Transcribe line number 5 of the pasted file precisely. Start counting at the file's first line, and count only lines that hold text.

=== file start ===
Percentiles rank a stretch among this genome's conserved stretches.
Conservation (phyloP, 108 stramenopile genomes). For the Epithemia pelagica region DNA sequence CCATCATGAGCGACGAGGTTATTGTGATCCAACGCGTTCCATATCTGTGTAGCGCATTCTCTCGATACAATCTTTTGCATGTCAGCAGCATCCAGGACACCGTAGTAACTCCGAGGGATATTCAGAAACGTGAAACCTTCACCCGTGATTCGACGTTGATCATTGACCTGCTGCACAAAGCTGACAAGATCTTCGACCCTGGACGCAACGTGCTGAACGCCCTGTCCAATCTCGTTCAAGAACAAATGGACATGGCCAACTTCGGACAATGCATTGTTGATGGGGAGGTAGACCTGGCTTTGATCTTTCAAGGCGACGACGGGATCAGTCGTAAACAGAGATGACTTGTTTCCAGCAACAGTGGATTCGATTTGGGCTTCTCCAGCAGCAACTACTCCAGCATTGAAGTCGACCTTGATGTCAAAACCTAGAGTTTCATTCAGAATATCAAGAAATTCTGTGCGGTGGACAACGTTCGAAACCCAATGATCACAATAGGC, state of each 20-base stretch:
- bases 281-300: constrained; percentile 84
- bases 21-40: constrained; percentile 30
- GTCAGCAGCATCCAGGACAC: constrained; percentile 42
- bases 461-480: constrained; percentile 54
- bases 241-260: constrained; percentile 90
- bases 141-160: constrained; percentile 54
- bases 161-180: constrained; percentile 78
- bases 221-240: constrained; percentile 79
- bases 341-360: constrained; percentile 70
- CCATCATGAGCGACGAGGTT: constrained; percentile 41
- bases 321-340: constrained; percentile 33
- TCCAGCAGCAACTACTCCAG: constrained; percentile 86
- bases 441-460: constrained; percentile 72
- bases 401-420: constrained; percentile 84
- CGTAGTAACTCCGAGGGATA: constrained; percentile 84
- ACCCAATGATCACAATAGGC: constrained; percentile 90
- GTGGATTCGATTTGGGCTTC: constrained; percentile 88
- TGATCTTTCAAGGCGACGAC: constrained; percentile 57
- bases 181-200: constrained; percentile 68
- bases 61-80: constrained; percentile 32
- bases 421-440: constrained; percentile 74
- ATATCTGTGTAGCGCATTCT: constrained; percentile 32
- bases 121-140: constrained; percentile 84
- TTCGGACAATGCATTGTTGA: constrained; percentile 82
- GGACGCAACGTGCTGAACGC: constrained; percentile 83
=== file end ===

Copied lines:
- GTCAGCAGCATCCAGGACAC: constrained; percentile 42